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Biestek v. Berryhill

United States Supreme Court

April 1, 2019

MICHAEL J. BIESTEK, PETITIONER
v.
NANCY A. BERRYHILL, ACTING COMMISSIONER OF SOCIAL SECURITY

          Argued December 4, 2018

         CERTIORARI TO THE UNITED STATES COURT OF APPEALS FOR THE SIXTH CIRCUIT

         ON WRIT OF CERTIORARI TO THE UNITED STATES COURT OF APPEALS FOR THE SIXTH CIRCUIT

         Petitioner Michael Biestek, a former construction worker, applied for social security disability benefits, claiming he could no longer work due to physical and mental disabilities. The Social Security Administration (SSA) assigned an Administrative Law Judge (ALJ) to conduct a hearing, at which the ALJ had to determine whether Biestek could successfully transition to less physically demanding work. For guidance on that issue, the ALJ heard testimony from a vocational expert regarding the types of jobs Biestek could still perform and the number of such jobs that existed in the national economy. See 20 CFR §§404.1560(c)(1), 416.960(c)(1). On cross-examination, Biestek's attorney asked the expert "where [she was] getting [her numbers] from," and the expert explained they were from her own individual labor market surveys. Biestek's attorney then requested that the expert turn over the surveys. The expert declined. The ALJ ultimately denied Biestek benefits, basing his conclusion on the expert's testimony about the number of jobs available to him. Biestek sought review in federal court, where an ALJs factual findings are "conclusive" if supported by "substantial evidence," 42 U.S.C. §405(g). The District Court rejected Biestek's argument that the expert's testimony could not possibly constitute substantial evidence because she had declined to produce her supporting data. The Sixth Circuit affirmed.

         Held:

A vocational expert's refusal to provide private market-survey data upon the applicant's request does not categorically preclude the testimony from counting as "substantial evidence."
Substantial evidence is "more than a mere scintilla," and means only "such relevant evidence as a reasonable mind might accept as adequate to support a conclusion." Consolidated Edison Co. v. NLRB, 305 U.S. 197, 229. Biestek proposes a categorical rule that the testimony of a vocational expert who refuses a request for supporting data about job availability can never clear that bar. To assess that proposal, the Court begins with the parties' common ground: Assuming no demand, a vocational expert's testimony may count as substantial evidence even when unaccompanied by supporting data.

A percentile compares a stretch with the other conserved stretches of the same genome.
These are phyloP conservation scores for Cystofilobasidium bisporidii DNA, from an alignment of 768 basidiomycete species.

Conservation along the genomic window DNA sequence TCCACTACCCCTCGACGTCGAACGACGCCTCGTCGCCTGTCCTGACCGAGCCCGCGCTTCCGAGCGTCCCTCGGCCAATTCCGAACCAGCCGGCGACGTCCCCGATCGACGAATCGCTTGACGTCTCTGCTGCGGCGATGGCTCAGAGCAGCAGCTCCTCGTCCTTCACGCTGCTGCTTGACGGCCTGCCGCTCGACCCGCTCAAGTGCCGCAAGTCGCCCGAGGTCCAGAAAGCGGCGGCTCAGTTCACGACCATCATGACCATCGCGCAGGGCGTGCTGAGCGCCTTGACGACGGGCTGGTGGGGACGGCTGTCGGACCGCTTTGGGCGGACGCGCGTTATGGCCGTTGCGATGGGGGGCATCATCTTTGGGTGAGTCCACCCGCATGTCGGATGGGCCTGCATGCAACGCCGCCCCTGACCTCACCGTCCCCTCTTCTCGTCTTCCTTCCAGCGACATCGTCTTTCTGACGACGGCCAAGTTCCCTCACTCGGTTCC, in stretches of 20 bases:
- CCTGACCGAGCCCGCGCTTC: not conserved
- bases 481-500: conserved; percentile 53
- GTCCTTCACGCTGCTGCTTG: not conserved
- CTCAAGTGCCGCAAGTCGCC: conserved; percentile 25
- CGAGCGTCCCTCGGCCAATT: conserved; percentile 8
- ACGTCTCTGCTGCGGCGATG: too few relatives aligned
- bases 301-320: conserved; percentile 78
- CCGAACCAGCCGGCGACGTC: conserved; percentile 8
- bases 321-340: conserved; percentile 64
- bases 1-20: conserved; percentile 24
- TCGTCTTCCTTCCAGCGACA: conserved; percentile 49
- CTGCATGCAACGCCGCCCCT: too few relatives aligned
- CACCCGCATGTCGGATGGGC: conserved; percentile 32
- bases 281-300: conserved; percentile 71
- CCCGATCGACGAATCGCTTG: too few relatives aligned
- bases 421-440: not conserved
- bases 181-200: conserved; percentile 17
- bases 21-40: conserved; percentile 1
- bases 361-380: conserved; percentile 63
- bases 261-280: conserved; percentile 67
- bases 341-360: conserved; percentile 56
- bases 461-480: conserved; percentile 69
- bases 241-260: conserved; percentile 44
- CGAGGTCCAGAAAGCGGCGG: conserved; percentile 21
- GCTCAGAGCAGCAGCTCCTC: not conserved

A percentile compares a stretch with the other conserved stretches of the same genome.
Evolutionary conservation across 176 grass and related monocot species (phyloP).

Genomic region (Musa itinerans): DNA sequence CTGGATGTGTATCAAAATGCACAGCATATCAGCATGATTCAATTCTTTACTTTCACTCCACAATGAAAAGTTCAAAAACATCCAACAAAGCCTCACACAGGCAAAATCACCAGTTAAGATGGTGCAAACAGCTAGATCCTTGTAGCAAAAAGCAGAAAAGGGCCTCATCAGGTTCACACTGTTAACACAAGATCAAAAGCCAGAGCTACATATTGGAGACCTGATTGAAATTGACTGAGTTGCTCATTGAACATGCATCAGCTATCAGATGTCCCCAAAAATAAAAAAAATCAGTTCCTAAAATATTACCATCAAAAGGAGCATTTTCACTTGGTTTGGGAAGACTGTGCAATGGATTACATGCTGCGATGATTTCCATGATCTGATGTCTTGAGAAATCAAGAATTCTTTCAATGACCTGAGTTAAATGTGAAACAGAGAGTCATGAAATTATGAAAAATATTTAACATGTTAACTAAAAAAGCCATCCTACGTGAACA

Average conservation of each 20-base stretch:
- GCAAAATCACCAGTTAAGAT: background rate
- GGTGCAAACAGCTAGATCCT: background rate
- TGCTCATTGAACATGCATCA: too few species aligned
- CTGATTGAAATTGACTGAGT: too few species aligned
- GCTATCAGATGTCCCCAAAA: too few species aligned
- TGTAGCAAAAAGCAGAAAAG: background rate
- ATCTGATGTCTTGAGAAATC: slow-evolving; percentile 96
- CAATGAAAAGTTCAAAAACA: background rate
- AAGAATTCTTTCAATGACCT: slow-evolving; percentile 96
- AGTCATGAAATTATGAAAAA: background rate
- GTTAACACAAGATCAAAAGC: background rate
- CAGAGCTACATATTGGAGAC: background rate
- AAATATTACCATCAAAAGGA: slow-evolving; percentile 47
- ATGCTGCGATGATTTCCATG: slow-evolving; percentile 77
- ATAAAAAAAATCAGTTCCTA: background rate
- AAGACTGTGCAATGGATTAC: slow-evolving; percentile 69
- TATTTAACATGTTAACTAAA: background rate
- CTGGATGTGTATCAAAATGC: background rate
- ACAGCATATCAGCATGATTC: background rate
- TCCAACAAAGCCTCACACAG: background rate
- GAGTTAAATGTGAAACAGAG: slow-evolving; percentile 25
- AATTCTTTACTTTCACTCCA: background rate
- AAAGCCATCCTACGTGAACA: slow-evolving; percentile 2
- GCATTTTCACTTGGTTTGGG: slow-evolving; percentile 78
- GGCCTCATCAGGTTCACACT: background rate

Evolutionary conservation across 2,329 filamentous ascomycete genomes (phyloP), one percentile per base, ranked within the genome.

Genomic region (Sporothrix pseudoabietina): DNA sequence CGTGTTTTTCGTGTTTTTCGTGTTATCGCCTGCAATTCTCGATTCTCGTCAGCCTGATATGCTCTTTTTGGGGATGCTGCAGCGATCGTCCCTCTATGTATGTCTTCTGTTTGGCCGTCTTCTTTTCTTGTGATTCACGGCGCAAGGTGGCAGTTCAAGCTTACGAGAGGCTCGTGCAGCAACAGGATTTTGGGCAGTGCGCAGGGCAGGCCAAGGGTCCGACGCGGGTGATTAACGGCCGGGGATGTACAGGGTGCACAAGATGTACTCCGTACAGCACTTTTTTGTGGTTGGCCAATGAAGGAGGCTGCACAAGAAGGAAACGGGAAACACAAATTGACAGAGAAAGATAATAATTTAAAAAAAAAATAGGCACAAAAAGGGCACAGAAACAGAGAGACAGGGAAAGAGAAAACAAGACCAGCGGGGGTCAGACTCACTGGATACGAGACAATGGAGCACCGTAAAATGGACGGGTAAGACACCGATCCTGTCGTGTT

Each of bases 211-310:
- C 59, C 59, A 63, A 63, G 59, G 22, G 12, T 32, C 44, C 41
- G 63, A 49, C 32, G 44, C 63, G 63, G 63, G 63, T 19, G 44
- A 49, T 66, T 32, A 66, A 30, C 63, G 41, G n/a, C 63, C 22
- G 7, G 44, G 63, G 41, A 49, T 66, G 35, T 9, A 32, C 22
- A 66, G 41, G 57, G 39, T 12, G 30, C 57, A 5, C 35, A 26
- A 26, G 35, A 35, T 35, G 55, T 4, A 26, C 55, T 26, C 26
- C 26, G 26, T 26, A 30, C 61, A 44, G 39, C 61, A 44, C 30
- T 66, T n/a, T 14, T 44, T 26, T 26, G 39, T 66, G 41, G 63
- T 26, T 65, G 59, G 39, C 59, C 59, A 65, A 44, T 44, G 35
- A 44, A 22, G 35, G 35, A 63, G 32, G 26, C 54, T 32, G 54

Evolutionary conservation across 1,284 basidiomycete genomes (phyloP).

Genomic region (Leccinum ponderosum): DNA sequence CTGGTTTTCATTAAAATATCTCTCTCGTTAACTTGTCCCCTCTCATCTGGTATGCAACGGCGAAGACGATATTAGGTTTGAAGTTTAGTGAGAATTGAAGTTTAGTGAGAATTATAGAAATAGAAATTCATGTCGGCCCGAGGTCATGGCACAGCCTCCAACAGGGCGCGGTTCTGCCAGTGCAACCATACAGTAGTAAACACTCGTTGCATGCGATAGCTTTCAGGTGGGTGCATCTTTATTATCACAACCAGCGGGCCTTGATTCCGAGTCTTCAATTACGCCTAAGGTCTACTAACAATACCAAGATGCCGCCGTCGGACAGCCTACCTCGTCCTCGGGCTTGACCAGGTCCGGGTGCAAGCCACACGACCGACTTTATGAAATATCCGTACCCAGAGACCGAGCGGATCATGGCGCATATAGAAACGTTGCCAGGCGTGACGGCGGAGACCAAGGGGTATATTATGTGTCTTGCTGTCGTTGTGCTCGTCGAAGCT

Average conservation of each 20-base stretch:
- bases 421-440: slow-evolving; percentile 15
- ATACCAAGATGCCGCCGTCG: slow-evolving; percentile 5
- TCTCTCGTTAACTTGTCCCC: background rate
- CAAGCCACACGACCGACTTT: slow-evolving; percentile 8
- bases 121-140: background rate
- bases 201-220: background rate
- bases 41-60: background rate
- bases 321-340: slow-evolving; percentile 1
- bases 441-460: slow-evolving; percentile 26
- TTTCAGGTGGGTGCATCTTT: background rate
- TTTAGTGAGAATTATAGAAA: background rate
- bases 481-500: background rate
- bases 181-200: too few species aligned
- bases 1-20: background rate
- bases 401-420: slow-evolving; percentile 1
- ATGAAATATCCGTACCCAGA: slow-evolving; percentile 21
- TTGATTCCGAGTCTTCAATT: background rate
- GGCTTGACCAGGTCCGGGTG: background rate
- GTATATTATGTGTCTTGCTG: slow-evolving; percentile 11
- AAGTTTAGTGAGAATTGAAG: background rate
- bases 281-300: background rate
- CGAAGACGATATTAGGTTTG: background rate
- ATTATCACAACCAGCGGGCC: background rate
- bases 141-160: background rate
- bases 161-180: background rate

If that is true, is it not obvious why one additional fact-a refusal to a request for that data-should make an expert's testimony categorically inadequate. In some cases, the refusal to disclose data, considered along with other shortcomings, will undercut an expert's credibility and prevent a court from finding that "a reasonable mind" could accept the expert's testimony. But in other cases, the refusal will have no such consequence. Similarly, the refusal will sometimes interfere with effective cross-examination, which a reviewing court may consider in deciding how much to credit an expert's opinion. But other times, even without supporting data, an applicant will be able to probe the strength of the expert's testimony on cross-examination. Ultimately, Biestek's error lies in his pressing for a categorical rule, applying to every case in which a vocational expert refuses a request for underlying data. The inquiry, as is usually true in determining the substantiality of evidence, is case-by-case. It takes into account all features of the vocational expert's testimony, as well as the rest of the administrative record, and defers to the presiding ALJ, who has seen the hearing up close. Pp. 5-11.

880 F.3d 778, affirmed.

          KAGAN, J., delivered the opinion of the Court, in which ROBERTS, C. J., and Thomas, Breyer, Alito, and Kavanaugh, JJ., joined. So-TOMAYOR, J., filed a dissenting opinion. GORSUCH, J., filed a dissenting opinion, in which GlNSBURG, J., joined.

          OPINION

          KAGAN JUSTICE

         The Social Security Administration (SSA) provides benefits to individuals who cannot obtain work because of a physical or mental disability. To determine whether an applicant is entitled to benefits, the agency may hold an informal hearing examining (among other things) the kind and number of jobs available for someone with the applicant's disability and other characteristics. The agency's factual findings on that score are "conclusive" in judicial review of the benefits decision so long as they are supported by "substantial evidence." 42 U.S.C. §405(g).